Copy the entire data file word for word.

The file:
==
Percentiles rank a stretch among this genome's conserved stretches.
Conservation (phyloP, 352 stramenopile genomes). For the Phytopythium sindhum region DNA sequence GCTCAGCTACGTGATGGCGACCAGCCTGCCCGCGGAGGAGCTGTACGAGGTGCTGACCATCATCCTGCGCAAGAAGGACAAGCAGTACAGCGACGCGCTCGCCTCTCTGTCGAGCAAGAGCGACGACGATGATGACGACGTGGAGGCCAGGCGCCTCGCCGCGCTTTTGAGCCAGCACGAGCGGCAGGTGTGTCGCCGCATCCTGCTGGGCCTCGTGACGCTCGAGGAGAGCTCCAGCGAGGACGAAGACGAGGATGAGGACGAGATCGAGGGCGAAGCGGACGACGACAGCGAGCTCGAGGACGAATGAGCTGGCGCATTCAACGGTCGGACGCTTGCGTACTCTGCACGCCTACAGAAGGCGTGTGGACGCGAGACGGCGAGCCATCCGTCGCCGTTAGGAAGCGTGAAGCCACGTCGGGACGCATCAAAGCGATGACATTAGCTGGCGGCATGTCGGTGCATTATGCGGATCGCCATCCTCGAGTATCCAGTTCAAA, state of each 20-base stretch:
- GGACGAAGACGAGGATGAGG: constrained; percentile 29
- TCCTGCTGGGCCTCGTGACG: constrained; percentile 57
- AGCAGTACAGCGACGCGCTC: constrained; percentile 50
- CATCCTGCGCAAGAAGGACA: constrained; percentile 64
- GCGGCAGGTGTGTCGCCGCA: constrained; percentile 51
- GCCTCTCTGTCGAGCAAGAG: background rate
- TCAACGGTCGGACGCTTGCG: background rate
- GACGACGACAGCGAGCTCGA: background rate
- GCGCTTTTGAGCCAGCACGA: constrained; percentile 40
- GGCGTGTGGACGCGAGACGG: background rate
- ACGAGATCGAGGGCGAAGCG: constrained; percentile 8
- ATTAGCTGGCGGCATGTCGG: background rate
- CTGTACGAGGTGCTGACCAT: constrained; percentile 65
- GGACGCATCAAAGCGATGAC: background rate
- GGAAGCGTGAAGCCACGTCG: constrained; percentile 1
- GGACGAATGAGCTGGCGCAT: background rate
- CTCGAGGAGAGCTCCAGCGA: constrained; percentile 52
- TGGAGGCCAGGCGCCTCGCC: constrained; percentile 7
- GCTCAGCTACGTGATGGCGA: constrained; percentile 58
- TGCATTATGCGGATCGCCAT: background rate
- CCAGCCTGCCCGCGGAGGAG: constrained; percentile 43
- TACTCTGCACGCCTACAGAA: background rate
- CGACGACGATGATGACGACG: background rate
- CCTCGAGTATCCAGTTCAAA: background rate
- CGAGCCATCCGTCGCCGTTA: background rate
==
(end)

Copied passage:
Percentiles rank a stretch among this genome's conserved stretches.
Conservation (phyloP, 352 stramenopile genomes). For the Phytopythium sindhum region DNA sequence GCTCAGCTACGTGATGGCGACCAGCCTGCCCGCGGAGGAGCTGTACGAGGTGCTGACCATCATCCTGCGCAAGAAGGACAAGCAGTACAGCGACGCGCTCGCCTCTCTGTCGAGCAAGAGCGACGACGATGATGACGACGTGGAGGCCAGGCGCCTCGCCGCGCTTTTGAGCCAGCACGAGCGGCAGGTGTGTCGCCGCATCCTGCTGGGCCTCGTGACGCTCGAGGAGAGCTCCAGCGAGGACGAAGACGAGGATGAGGACGAGATCGAGGGCGAAGCGGACGACGACAGCGAGCTCGAGGACGAATGAGCTGGCGCATTCAACGGTCGGACGCTTGCGTACTCTGCACGCCTACAGAAGGCGTGTGGACGCGAGACGGCGAGCCATCCGTCGCCGTTAGGAAGCGTGAAGCCACGTCGGGACGCATCAAAGCGATGACATTAGCTGGCGGCATGTCGGTGCATTATGCGGATCGCCATCCTCGAGTATCCAGTTCAAA, state of each 20-base stretch:
- GGACGAAGACGAGGATGAGG: constrained; percentile 29
- TCCTGCTGGGCCTCGTGACG: constrained; percentile 57
- AGCAGTACAGCGACGCGCTC: constrained; percentile 50
- CATCCTGCGCAAGAAGGACA: constrained; percentile 64
- GCGGCAGGTGTGTCGCCGCA: constrained; percentile 51
- GCCTCTCTGTCGAGCAAGAG: background rate
- TCAACGGTCGGACGCTTGCG: background rate
- GACGACGACAGCGAGCTCGA: background rate
- GCGCTTTTGAGCCAGCACGA: constrained; percentile 40
- GGCGTGTGGACGCGAGACGG: background rate
- ACGAGATCGAGGGCGAAGCG: constrained; percentile 8
- ATTAGCTGGCGGCATGTCGG: background rate
- CTGTACGAGGTGCTGACCAT: constrained; percentile 65
- GGACGCATCAAAGCGATGAC: background rate
- GGAAGCGTGAAGCCACGTCG: constrained; percentile 1
- GGACGAATGAGCTGGCGCAT: background rate
- CTCGAGGAGAGCTCCAGCGA: constrained; percentile 52
- TGGAGGCCAGGCGCCTCGCC: constrained; percentile 7
- GCTCAGCTACGTGATGGCGA: constrained; percentile 58
- TGCATTATGCGGATCGCCAT: background rate
- CCAGCCTGCCCGCGGAGGAG: constrained; percentile 43
- TACTCTGCACGCCTACAGAA: background rate
- CGACGACGATGATGACGACG: background rate
- CCTCGAGTATCCAGTTCAAA: background rate
- CGAGCCATCCGTCGCCGTTA: background rate